The defense budget bill, due on the Senate floor late this week or early next week, already includes $128.6 billion in contingency funds for military operations in Afghanistan and Iraq for the coming fiscal year. But substantially more would be needed if 20,000 or more troops are added, and Rep. John Murtha (D-Pa.) has warned that a supplemental spending bill could be required next spring — something the White House had sworn to avoid.
“It is a war that the great, great majority of American people supported, and my sense is members are approaching this very thoughtfully,” said Rep. Vic Snyder, a member of the House Armed Services Committee. But the Arkansas Democrat, a veteran of Vietnam, said the single-minded focus on troop levels — by his party or Republicans — was a mistake.
“The complexity doesn’t come from the level of U.S. troops. The complexity comes from the fact that Afghanistan is a very underdeveloped country with a lot of history behind it,” Snyder said. “My own view is we ought to recognize that commanders are going to make requests and we ought to be able to move troop strength up or down without it creating a huge uproar.”
“I’m not trying to minimize the sacrifice of families, who are sending their sons, but I hope — I know the president is looking at more than troop strengths. He has to look at a whole strategy.”
McChrystal, sensitive to civilian casualties, speaks more of a counterinsurgency effort than the counterterrorism approach taken under the Bush administration. But at another level, his sophisticated analysis runs up against time pressures — a 12-month window — which are immense given the complexity of the problems ahead.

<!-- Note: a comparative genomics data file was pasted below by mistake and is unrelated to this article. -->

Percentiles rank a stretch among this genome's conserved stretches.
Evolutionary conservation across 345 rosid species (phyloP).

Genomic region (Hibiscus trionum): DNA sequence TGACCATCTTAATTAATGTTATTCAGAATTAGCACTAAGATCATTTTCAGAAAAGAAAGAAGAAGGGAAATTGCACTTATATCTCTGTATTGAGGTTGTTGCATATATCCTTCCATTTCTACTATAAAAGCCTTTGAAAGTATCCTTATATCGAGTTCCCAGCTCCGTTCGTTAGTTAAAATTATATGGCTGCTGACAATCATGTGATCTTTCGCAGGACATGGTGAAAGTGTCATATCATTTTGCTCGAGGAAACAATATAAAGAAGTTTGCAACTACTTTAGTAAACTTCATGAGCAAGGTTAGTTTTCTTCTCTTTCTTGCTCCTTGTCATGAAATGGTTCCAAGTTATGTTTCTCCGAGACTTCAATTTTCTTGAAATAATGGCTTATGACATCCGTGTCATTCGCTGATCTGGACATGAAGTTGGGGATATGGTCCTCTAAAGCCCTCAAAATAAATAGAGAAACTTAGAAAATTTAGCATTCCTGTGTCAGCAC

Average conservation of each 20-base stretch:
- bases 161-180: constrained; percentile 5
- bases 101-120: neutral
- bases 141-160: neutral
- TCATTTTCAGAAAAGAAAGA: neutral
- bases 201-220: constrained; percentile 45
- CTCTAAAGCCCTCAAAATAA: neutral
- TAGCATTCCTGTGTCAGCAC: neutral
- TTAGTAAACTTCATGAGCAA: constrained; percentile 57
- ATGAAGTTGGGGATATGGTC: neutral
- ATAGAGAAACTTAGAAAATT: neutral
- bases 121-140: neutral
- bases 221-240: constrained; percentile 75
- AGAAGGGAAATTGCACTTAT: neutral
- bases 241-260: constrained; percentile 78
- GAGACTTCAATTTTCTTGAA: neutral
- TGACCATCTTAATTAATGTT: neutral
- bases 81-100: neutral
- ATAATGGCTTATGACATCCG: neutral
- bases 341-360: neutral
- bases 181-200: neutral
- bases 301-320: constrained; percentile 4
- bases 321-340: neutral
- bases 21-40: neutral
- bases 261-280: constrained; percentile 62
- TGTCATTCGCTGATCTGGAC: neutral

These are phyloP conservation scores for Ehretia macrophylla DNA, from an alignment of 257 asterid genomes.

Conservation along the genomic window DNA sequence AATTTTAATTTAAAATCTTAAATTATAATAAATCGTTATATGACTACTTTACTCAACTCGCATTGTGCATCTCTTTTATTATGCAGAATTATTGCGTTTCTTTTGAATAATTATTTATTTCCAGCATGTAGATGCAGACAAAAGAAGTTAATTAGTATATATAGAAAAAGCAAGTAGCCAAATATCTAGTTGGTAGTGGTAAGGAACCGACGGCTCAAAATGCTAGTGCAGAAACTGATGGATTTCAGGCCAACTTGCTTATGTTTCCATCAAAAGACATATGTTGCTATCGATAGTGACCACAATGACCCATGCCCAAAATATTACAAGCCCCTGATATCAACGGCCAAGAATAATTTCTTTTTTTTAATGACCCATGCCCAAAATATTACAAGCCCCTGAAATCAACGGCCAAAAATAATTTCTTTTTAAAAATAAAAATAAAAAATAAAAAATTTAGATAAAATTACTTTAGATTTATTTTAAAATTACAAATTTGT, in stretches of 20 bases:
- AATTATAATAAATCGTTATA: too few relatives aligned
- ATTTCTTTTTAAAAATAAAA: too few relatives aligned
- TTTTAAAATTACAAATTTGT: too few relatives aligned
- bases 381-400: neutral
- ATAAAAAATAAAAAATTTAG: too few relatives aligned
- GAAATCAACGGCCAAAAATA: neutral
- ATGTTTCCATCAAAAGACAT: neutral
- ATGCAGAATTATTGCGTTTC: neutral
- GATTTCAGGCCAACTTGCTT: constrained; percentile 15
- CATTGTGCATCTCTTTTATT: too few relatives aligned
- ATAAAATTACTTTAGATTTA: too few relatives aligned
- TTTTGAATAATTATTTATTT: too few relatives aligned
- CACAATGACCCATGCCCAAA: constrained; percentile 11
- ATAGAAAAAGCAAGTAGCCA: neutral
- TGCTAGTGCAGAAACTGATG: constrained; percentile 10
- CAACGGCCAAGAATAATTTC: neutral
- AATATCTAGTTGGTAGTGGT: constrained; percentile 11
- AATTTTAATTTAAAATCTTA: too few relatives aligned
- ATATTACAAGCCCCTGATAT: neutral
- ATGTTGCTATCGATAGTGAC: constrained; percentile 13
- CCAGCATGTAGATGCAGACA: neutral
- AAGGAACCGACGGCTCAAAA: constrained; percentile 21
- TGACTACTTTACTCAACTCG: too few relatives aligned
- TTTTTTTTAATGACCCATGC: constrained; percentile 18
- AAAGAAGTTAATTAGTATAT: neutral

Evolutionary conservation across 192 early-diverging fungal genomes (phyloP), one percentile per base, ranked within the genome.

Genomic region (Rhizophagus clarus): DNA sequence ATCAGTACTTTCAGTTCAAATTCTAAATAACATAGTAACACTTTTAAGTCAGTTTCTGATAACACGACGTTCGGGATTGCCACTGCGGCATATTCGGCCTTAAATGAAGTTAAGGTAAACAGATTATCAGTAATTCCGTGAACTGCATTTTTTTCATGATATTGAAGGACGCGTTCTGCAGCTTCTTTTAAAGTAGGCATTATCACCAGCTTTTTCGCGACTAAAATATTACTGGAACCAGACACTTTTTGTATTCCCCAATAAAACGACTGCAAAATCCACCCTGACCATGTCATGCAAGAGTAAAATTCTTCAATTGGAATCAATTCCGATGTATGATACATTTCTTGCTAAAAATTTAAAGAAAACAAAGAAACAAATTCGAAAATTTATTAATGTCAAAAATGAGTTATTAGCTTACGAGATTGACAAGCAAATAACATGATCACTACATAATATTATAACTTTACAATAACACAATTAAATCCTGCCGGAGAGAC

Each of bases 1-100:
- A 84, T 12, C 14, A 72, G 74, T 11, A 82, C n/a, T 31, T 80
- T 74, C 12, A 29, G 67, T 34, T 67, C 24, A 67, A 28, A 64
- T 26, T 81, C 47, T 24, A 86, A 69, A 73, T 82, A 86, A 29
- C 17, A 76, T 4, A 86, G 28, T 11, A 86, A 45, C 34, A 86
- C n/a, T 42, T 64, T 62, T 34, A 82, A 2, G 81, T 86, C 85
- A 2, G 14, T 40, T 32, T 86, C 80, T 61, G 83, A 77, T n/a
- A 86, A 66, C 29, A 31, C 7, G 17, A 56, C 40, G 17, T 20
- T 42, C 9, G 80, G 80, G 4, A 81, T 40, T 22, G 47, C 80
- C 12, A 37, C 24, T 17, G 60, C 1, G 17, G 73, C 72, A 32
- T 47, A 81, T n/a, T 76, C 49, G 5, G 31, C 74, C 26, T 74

Just last month, the Pentagon asked for a temporary increase of 22,000 troops for the Army, for example, but getting those recruits trained and ready can’t be done within 12 months. The rough terrain of Afghanistan has required a whole new fleet of off-road mine-resistant armored vehicles 10,000 pounds lighter than those that could drive on pavement in Iraq.
And the whole challenge of training the Afghan force is extraordinary given the nation’s literacy rate.
Adm. Mike Mullen, chairman of the Joint Chiefs of Staff, admitted the challenge in sometimes eloquent testimony last week before the Senate.
“I’m greatly worried about the time that we have. And that’s why [there is] such a sense of urgency about getting this right. ... And at the same time, it’s almost — I feel we almost must take time because it’s such a vital part of the world.
“So it’s a real conundrum in that regard. I think we have to move quickly to start to turn this thing around. And then, at the same time, I think we have to have a long-term relationship,” he said, telling of going to a school in the Panjshir Province, which had opened the doors to girls getting an education they would never have under the Taliban.
“To grow up and make a difference as they — as they raise families, Mullen said. The admiral said his hope was that the future mothers would help create a less violent world by giving guidance to their sons. ‘You’re not going to do this.’”